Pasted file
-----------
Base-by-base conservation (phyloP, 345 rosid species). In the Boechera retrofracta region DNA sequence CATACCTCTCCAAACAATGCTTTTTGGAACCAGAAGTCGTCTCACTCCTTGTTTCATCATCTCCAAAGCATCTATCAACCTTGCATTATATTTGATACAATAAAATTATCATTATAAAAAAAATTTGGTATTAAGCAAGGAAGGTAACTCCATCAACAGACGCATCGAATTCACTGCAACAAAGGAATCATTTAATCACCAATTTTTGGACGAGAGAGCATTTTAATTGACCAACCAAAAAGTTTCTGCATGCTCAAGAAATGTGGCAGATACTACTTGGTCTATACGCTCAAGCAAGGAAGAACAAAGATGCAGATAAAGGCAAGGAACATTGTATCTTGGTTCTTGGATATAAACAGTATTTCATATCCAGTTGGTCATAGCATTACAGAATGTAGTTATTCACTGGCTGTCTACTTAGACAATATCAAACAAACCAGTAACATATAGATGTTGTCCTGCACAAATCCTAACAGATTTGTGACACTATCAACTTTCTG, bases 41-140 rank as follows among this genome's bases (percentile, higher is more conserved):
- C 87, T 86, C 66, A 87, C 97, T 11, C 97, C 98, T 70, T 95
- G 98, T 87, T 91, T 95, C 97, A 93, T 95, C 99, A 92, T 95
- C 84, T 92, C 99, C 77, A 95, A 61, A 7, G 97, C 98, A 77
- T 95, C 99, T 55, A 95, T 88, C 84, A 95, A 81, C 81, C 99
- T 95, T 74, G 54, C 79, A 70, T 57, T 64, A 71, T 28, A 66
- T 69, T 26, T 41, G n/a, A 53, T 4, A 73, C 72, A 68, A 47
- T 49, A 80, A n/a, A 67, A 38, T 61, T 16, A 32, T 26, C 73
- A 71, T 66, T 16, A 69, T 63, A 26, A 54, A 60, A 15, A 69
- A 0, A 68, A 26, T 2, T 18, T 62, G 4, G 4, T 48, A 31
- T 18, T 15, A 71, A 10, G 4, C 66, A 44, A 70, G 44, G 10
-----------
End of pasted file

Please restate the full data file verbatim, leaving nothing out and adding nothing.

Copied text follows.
Base-by-base conservation (phyloP, 345 rosid species). In the Boechera retrofracta region DNA sequence CATACCTCTCCAAACAATGCTTTTTGGAACCAGAAGTCGTCTCACTCCTTGTTTCATCATCTCCAAAGCATCTATCAACCTTGCATTATATTTGATACAATAAAATTATCATTATAAAAAAAATTTGGTATTAAGCAAGGAAGGTAACTCCATCAACAGACGCATCGAATTCACTGCAACAAAGGAATCATTTAATCACCAATTTTTGGACGAGAGAGCATTTTAATTGACCAACCAAAAAGTTTCTGCATGCTCAAGAAATGTGGCAGATACTACTTGGTCTATACGCTCAAGCAAGGAAGAACAAAGATGCAGATAAAGGCAAGGAACATTGTATCTTGGTTCTTGGATATAAACAGTATTTCATATCCAGTTGGTCATAGCATTACAGAATGTAGTTATTCACTGGCTGTCTACTTAGACAATATCAAACAAACCAGTAACATATAGATGTTGTCCTGCACAAATCCTAACAGATTTGTGACACTATCAACTTTCTG, bases 41-140 rank as follows among this genome's bases (percentile, higher is more conserved):
- C 87, T 86, C 66, A 87, C 97, T 11, C 97, C 98, T 70, T 95
- G 98, T 87, T 91, T 95, C 97, A 93, T 95, C 99, A 92, T 95
- C 84, T 92, C 99, C 77, A 95, A 61, A 7, G 97, C 98, A 77
- T 95, C 99, T 55, A 95, T 88, C 84, A 95, A 81, C 81, C 99
- T 95, T 74, G 54, C 79, A 70, T 57, T 64, A 71, T 28, A 66
- T 69, T 26, T 41, G n/a, A 53, T 4, A 73, C 72, A 68, A 47
- T 49, A 80, A n/a, A 67, A 38, T 61, T 16, A 32, T 26, C 73
- A 71, T 66, T 16, A 69, T 63, A 26, A 54, A 60, A 15, A 69
- A 0, A 68, A 26, T 2, T 18, T 62, G 4, G 4, T 48, A 31
- T 18, T 15, A 71, A 10, G 4, C 66, A 44, A 70, G 44, G 10